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My Son's Journey with Keratoconus

The Ups and Downs of Raising a Child with Keratoconus

Seeing clearly is not as easy as it sounds. My son was a normal kid who liked football, books, and movies. He never had any problems with his eyes or his grades.

But last year, everything changed. He started to squint a lot, especially when he was looking at far things. He said that his eyes were dry and itchy all the time. He also had headaches and tired eyes. I thought he might need glasses, so I took him to an eye doctor.

The doctor looked at his eyes and told me that he had something called keratoconus. She said that it was a disease that makes the cornea, the clear part of the eye, thin and stick out like a cone. This messes up the light that comes into the eye and makes vision blurry and weird.

She said that keratoconus can happen in one or both eyes, and that it usually starts when you are a teenager. She said that there was no way to fix keratoconus, but there were ways to slow it down and make vision better. She said that my son needed to have an eye surgery called corneal crosslinking as soon as possible, because keratoconus can get worse faster in young people.

Corneal crosslinking is a surgery that makes the cornea stronger by putting a special drop in the eye and then shining a UV light on it. This makes new connections between the fibers in the cornea, making it more stiff and stable. The surgery can stop keratoconus from getting worse and lower the chance of needing a new cornea in the future.

I was scared and worried about my son. I didn't know how he would handle having surgery on his eyes. I didn't know how it would affect his life and his dreams. I searched online and learned more about keratoconus and its treatments. I also joined some online groups and talked to other parents who had kids with keratoconus. They told me their stories and helped me out.

I decided to do the surgery for my son. He was brave and positive. He said that he wanted to see better and not let keratoconus stop him from doing what he loved. He had the surgery on his left eye, which was worse than his right eye. The surgery took about an hour, and he had to wear a bandage lens for a few days after the surgery. He also had to use some eye drops for several weeks.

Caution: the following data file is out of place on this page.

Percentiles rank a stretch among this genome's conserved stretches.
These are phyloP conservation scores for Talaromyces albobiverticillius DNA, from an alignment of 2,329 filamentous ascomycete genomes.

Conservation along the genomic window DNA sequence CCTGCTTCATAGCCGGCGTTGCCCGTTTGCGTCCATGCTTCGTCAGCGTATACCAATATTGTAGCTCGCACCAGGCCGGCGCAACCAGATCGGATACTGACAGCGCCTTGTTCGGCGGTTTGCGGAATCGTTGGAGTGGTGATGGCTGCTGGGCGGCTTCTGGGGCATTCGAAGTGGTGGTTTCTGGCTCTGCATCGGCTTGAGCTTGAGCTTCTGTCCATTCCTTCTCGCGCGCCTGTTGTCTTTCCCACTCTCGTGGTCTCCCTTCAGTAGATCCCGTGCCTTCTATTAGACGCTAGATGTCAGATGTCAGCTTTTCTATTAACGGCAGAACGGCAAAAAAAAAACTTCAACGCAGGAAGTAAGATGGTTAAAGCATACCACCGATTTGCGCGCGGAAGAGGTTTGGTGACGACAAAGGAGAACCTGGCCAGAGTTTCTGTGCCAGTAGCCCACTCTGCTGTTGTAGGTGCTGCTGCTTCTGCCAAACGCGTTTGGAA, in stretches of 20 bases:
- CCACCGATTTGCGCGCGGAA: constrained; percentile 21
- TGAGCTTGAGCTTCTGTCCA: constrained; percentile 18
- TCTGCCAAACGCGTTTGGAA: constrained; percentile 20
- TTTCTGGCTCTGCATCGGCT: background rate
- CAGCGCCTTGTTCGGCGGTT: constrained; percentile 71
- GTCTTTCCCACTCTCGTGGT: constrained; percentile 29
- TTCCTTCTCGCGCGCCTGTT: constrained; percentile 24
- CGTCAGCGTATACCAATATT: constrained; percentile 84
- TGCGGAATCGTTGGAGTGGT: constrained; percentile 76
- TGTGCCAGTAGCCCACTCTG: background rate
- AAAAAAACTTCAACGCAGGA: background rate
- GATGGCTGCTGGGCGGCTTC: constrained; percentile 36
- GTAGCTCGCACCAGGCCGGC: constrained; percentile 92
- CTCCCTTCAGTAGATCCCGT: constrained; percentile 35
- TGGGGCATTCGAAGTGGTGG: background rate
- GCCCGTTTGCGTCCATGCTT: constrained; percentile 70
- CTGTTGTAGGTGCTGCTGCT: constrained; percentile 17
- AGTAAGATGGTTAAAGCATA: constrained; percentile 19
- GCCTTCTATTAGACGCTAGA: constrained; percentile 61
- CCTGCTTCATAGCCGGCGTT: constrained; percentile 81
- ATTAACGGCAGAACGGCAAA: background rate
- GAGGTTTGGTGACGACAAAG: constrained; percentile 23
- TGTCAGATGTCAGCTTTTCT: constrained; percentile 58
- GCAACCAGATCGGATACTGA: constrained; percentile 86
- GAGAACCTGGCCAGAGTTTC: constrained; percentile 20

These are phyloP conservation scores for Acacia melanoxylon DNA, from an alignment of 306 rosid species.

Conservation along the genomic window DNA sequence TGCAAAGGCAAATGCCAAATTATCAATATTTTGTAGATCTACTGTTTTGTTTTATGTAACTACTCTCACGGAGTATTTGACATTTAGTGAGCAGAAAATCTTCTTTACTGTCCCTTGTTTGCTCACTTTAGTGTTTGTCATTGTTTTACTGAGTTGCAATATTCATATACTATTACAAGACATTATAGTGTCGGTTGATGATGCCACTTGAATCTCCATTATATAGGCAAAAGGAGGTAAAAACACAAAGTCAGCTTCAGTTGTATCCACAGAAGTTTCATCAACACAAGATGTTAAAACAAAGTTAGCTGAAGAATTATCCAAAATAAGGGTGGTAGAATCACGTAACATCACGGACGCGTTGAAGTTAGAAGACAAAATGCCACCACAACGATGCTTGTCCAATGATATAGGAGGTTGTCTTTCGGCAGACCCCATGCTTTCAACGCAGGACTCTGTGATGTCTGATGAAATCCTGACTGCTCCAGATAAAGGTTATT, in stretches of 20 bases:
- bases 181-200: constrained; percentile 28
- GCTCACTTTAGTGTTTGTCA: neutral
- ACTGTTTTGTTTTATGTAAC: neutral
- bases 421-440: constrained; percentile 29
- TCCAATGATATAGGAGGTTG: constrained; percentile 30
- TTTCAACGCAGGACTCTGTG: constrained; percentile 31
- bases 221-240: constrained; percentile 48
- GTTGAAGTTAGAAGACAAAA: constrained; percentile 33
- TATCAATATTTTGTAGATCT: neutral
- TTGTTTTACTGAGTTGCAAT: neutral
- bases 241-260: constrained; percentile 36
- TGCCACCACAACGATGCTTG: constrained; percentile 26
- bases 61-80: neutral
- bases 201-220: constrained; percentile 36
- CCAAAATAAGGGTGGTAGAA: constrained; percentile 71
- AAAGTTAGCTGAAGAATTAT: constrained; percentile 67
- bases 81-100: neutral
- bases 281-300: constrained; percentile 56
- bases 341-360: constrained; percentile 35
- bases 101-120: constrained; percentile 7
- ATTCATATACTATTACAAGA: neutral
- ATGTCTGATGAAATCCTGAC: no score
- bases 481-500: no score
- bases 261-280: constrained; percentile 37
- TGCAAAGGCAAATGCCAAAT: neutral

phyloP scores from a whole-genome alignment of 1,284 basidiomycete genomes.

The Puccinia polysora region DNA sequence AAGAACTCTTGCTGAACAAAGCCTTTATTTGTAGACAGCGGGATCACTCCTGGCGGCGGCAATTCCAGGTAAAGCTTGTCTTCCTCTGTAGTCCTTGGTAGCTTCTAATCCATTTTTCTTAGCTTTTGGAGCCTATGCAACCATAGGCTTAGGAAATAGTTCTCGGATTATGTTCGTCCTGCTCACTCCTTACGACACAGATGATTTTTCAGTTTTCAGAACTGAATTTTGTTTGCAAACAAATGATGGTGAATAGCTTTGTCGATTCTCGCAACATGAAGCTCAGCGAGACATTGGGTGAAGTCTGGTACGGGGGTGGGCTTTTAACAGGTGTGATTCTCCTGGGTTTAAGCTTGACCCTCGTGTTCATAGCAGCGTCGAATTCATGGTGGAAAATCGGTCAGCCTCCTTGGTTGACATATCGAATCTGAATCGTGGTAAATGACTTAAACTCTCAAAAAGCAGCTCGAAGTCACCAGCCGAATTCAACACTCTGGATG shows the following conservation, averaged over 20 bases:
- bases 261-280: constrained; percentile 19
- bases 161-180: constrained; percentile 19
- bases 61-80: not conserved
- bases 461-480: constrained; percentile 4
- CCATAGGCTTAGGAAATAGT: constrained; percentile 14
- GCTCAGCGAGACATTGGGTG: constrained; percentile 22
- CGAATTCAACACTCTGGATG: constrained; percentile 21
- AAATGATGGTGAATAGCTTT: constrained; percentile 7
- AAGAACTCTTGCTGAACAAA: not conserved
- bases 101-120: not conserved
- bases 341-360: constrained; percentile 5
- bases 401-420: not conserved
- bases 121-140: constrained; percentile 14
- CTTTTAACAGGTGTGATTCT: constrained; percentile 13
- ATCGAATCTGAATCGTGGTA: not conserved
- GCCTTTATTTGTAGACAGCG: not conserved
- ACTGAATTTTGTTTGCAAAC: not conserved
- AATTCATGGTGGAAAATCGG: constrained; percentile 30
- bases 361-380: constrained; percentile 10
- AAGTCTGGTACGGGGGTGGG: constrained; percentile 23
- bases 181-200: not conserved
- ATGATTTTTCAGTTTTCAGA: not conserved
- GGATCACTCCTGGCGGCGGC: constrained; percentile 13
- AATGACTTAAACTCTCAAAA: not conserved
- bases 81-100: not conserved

He went back to the doctor for check-ups and tests. The doctor said that the surgery worked well and that his cornea was stable and stronger than before. He said that my son could now wear hybrid lenses in his left eye to improve his vision. Hybrid lenses are special lenses that have a hard center and a soft edge. They give better vision quality and comfort than regular soft or hard lenses for people with keratoconus.

He went back to his normal life and stuff. But getting used to contact lenses was not easy either. He had to learn how to put them on and take them off every day without hurting his eyes or dropping them. He has to clean them regularly with special solutions and store them in cases overnight. He has to follow the doctor's instructions on how long he could wear them each day and when he needed to replace them with new ones.

He has to carry some eye drops, glasses, and sunglasses with him wherever he went, just in case something happened to his lenses or his eyes needed a break from them. He also has to be careful not to rub his eyes or touch his lenses with dirty hands or water. He has to avoid swimming or showering with his lenses on, as they could get infected or damaged by the water.

He had to deal with some comments and questions from other people about his lenses. Some people are curious and want to know more about them. Some people were rude and made fun of him for having weird eyes or needing lenses. Some people were ignorant and thought that he was wearing them for fashion. He has to explain to them that he has keratoconus and that he needed lenses to see better.

I am proud of my son for being so strong and awesome. I am thankful for the doctors who helped him see better. I am hopeful for the future of keratoconus research and treatment. I am glad that we are not alone in this journey.

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